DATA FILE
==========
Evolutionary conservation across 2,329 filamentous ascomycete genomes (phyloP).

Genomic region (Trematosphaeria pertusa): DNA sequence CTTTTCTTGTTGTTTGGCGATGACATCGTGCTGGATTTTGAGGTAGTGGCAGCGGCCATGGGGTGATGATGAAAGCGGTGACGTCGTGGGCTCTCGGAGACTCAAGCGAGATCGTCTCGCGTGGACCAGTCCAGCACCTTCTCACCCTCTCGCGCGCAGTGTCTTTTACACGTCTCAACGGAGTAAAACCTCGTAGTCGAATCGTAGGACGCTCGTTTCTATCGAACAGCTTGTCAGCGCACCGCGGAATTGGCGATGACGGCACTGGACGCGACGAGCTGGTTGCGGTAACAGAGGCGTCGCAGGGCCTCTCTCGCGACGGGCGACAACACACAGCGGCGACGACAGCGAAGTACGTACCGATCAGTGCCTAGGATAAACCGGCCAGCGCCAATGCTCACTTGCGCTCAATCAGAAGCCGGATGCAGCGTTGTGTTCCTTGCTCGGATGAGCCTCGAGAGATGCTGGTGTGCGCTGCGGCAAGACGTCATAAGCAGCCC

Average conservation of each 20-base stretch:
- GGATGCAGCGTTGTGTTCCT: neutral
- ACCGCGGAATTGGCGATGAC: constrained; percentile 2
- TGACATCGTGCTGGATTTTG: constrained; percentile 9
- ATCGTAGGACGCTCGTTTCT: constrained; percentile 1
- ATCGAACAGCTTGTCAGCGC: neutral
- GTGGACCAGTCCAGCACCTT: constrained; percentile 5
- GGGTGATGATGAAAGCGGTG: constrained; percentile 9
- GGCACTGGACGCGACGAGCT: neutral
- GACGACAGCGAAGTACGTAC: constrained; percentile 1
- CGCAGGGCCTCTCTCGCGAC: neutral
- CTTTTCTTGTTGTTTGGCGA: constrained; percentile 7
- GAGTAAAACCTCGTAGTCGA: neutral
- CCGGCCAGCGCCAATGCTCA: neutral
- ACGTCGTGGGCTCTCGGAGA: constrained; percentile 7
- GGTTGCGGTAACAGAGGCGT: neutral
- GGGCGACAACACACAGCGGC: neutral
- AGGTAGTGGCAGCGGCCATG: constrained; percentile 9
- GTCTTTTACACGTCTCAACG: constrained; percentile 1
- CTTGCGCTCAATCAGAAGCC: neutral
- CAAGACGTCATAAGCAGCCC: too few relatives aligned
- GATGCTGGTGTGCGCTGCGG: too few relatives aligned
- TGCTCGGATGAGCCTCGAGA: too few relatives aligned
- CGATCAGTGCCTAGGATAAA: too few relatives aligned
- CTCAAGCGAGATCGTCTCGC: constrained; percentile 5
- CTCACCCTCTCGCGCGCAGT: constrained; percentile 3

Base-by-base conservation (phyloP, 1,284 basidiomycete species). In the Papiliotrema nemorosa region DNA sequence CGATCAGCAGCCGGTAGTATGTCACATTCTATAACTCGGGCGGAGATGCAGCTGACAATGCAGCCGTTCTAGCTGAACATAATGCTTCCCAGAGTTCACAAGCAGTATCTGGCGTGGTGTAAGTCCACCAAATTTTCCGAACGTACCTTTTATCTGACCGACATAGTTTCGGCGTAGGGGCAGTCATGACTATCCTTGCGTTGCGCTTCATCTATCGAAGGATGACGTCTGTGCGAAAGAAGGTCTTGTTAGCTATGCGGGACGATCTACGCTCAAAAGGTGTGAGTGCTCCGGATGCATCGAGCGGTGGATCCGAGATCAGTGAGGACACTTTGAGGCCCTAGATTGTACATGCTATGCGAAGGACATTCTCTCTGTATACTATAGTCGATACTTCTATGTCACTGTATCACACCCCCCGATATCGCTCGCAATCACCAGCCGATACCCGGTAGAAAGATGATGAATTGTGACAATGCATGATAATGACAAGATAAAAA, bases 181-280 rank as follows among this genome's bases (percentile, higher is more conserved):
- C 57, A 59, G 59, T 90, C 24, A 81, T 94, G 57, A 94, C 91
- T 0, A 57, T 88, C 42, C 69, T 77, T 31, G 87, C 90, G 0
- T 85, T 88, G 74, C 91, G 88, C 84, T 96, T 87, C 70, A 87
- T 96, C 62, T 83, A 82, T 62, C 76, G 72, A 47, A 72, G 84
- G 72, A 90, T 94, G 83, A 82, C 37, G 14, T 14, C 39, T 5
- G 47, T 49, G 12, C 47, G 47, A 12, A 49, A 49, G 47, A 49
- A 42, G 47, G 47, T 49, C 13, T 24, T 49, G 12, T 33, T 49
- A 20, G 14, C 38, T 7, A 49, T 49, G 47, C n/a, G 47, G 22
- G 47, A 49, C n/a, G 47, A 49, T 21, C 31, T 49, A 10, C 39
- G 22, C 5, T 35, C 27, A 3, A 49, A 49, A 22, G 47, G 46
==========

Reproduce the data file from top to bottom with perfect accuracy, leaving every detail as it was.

Evolutionary conservation across 2,329 filamentous ascomycete genomes (phyloP).

Genomic region (Trematosphaeria pertusa): DNA sequence CTTTTCTTGTTGTTTGGCGATGACATCGTGCTGGATTTTGAGGTAGTGGCAGCGGCCATGGGGTGATGATGAAAGCGGTGACGTCGTGGGCTCTCGGAGACTCAAGCGAGATCGTCTCGCGTGGACCAGTCCAGCACCTTCTCACCCTCTCGCGCGCAGTGTCTTTTACACGTCTCAACGGAGTAAAACCTCGTAGTCGAATCGTAGGACGCTCGTTTCTATCGAACAGCTTGTCAGCGCACCGCGGAATTGGCGATGACGGCACTGGACGCGACGAGCTGGTTGCGGTAACAGAGGCGTCGCAGGGCCTCTCTCGCGACGGGCGACAACACACAGCGGCGACGACAGCGAAGTACGTACCGATCAGTGCCTAGGATAAACCGGCCAGCGCCAATGCTCACTTGCGCTCAATCAGAAGCCGGATGCAGCGTTGTGTTCCTTGCTCGGATGAGCCTCGAGAGATGCTGGTGTGCGCTGCGGCAAGACGTCATAAGCAGCCC

Average conservation of each 20-base stretch:
- GGATGCAGCGTTGTGTTCCT: neutral
- ACCGCGGAATTGGCGATGAC: constrained; percentile 2
- TGACATCGTGCTGGATTTTG: constrained; percentile 9
- ATCGTAGGACGCTCGTTTCT: constrained; percentile 1
- ATCGAACAGCTTGTCAGCGC: neutral
- GTGGACCAGTCCAGCACCTT: constrained; percentile 5
- GGGTGATGATGAAAGCGGTG: constrained; percentile 9
- GGCACTGGACGCGACGAGCT: neutral
- GACGACAGCGAAGTACGTAC: constrained; percentile 1
- CGCAGGGCCTCTCTCGCGAC: neutral
- CTTTTCTTGTTGTTTGGCGA: constrained; percentile 7
- GAGTAAAACCTCGTAGTCGA: neutral
- CCGGCCAGCGCCAATGCTCA: neutral
- ACGTCGTGGGCTCTCGGAGA: constrained; percentile 7
- GGTTGCGGTAACAGAGGCGT: neutral
- GGGCGACAACACACAGCGGC: neutral
- AGGTAGTGGCAGCGGCCATG: constrained; percentile 9
- GTCTTTTACACGTCTCAACG: constrained; percentile 1
- CTTGCGCTCAATCAGAAGCC: neutral
- CAAGACGTCATAAGCAGCCC: too few relatives aligned
- GATGCTGGTGTGCGCTGCGG: too few relatives aligned
- TGCTCGGATGAGCCTCGAGA: too few relatives aligned
- CGATCAGTGCCTAGGATAAA: too few relatives aligned
- CTCAAGCGAGATCGTCTCGC: constrained; percentile 5
- CTCACCCTCTCGCGCGCAGT: constrained; percentile 3

Base-by-base conservation (phyloP, 1,284 basidiomycete species). In the Papiliotrema nemorosa region DNA sequence CGATCAGCAGCCGGTAGTATGTCACATTCTATAACTCGGGCGGAGATGCAGCTGACAATGCAGCCGTTCTAGCTGAACATAATGCTTCCCAGAGTTCACAAGCAGTATCTGGCGTGGTGTAAGTCCACCAAATTTTCCGAACGTACCTTTTATCTGACCGACATAGTTTCGGCGTAGGGGCAGTCATGACTATCCTTGCGTTGCGCTTCATCTATCGAAGGATGACGTCTGTGCGAAAGAAGGTCTTGTTAGCTATGCGGGACGATCTACGCTCAAAAGGTGTGAGTGCTCCGGATGCATCGAGCGGTGGATCCGAGATCAGTGAGGACACTTTGAGGCCCTAGATTGTACATGCTATGCGAAGGACATTCTCTCTGTATACTATAGTCGATACTTCTATGTCACTGTATCACACCCCCCGATATCGCTCGCAATCACCAGCCGATACCCGGTAGAAAGATGATGAATTGTGACAATGCATGATAATGACAAGATAAAAA, bases 181-280 rank as follows among this genome's bases (percentile, higher is more conserved):
- C 57, A 59, G 59, T 90, C 24, A 81, T 94, G 57, A 94, C 91
- T 0, A 57, T 88, C 42, C 69, T 77, T 31, G 87, C 90, G 0
- T 85, T 88, G 74, C 91, G 88, C 84, T 96, T 87, C 70, A 87
- T 96, C 62, T 83, A 82, T 62, C 76, G 72, A 47, A 72, G 84
- G 72, A 90, T 94, G 83, A 82, C 37, G 14, T 14, C 39, T 5
- G 47, T 49, G 12, C 47, G 47, A 12, A 49, A 49, G 47, A 49
- A 42, G 47, G 47, T 49, C 13, T 24, T 49, G 12, T 33, T 49
- A 20, G 14, C 38, T 7, A 49, T 49, G 47, C n/a, G 47, G 22
- G 47, A 49, C n/a, G 47, A 49, T 21, C 31, T 49, A 10, C 39
- G 22, C 5, T 35, C 27, A 3, A 49, A 49, A 22, G 47, G 46